By Paul Goble
Rabbi Aryeh Edelkopf, an Israeli citizen who has served as the chief rabbi of Sochi for 16 years, says on his Facebook account that Russian officials, without offering any further explanation, want to deport him and his family as “threats to the security of the Russian Federation and its citizens” (facebook.com/ari.edelkopf/posts/1495696367108505).
Borukh Gorin of the Federation of Jewish Communities of Russia said there was no basis for such charges because in his 16 years in Sochi, Edelkopf had pursued only one goal – giving Sochi Jews the opportunity to “’life a full Jewish life’” (ixtc.org/2017/02/vlasti-obyavili-ravvina-goroda-sochi-ugrozoy-bezopasnosti-rf/).
Gorin added that such decisions by the Russian authorities “disorient the Jewish community and generate serious fears about the future of the Jewish community in the country.”
Unfortunately, as the New Chronicle of Current Events pointed out, this effort to deport a rabbi from Russia is far from the first in recent years. In 2003, Rabbi Elyashiv Kaplun and Rabbi Haim Friedman were deported from Rostov; in 2009, Rabbi Israel Zilberstein was deported from his post in Primorsky kray and Zvi Hershkvits, the rabbi of Stavropol kray, was deported as well.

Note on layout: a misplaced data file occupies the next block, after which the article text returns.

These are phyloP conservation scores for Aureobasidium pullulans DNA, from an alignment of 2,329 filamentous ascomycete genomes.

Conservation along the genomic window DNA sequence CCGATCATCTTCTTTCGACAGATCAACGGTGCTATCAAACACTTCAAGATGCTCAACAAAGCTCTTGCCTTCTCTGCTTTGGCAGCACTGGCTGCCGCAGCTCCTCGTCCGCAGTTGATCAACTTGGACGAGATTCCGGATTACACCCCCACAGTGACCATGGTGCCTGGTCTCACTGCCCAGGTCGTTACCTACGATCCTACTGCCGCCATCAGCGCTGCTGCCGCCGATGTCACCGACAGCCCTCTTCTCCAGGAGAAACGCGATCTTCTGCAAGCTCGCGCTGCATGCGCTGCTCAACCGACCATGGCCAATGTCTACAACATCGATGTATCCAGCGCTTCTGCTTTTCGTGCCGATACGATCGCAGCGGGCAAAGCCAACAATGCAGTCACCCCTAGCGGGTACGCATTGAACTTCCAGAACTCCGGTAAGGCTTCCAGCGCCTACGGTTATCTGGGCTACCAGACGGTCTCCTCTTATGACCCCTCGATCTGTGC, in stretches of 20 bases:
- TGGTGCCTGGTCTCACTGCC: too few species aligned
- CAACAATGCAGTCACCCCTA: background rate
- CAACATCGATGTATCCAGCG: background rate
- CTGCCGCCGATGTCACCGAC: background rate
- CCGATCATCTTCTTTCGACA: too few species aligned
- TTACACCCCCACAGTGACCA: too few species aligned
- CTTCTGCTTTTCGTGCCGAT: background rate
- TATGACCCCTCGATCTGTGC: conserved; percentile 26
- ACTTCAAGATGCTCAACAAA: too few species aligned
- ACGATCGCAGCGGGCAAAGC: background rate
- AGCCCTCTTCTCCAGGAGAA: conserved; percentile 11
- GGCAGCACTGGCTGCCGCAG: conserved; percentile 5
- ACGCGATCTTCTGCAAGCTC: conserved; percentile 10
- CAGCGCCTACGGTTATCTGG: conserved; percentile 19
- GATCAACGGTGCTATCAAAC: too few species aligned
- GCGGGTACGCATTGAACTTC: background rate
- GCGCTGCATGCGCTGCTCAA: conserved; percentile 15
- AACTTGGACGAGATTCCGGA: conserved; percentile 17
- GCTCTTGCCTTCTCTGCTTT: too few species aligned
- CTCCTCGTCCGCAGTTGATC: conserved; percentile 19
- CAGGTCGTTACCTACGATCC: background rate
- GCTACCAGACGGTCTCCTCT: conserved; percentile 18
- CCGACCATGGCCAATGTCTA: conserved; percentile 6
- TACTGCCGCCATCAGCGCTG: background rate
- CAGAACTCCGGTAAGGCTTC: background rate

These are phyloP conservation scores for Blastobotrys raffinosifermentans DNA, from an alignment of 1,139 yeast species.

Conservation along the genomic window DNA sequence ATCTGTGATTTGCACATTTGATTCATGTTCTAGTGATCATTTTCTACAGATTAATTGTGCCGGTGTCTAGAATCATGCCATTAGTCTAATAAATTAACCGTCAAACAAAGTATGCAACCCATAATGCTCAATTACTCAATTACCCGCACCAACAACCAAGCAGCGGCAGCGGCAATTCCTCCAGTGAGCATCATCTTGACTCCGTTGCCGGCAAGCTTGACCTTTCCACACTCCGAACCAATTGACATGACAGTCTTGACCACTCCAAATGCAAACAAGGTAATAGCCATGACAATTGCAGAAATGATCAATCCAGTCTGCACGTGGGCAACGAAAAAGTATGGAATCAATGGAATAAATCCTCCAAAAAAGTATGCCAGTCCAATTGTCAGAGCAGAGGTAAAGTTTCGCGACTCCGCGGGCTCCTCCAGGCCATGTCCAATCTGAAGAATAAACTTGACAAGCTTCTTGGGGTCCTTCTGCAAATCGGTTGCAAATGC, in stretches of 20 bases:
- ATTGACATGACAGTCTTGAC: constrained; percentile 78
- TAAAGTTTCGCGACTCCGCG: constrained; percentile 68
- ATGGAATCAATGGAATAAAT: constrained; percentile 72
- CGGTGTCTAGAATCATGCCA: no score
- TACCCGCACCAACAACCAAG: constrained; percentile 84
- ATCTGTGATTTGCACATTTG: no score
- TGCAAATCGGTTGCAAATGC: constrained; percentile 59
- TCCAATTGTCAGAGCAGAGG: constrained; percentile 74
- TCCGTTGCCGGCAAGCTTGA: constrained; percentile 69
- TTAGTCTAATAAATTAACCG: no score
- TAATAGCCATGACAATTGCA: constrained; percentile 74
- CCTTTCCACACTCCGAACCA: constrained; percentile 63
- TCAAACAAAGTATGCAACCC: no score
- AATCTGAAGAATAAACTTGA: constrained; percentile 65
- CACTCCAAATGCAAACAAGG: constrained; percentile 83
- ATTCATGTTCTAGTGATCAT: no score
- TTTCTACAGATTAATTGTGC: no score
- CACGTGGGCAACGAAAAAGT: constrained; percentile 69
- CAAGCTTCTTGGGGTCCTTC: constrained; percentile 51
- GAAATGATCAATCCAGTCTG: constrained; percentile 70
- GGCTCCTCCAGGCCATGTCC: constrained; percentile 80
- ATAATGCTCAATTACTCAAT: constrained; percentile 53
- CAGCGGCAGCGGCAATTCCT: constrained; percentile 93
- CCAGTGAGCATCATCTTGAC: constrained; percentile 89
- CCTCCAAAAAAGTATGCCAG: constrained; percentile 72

In 2013, the human rights portal continues, Rabbi Aleksandr Feigen, rector of the Moscow-based International Jewish Institute of Economics, Finance and Law was deported. And in 2014, Russian officials deported Zeev Wagner from Tula and tried by failed to deport Rabbi Osher Krichevsky from Omsk.
This drumbeat of expulsions undercuts Moscow’s claims to have overcome the long and ugly tradition of official anti-Semitism, but it is possible because as a result of Soviet anti-Semitic policies, Russian Jewish congregations have been forced to recruit rabbis from abroad who retain their foreign citizenship and thus are always at risk of expulsion.
Rabbi Edelkopf, the current target, was born in Jerusalem in 1978. He studied in Israel and the United States and serves as Lubavicher rabbi in Brazil, South Africa, Peru and Hong Kong. He first visited Sochi in 1996, and in 2001, he was named chief rabbi of that city’s Jewish congregation. He also served Jewish groups in neighboring areas who lack rabbis of their own.
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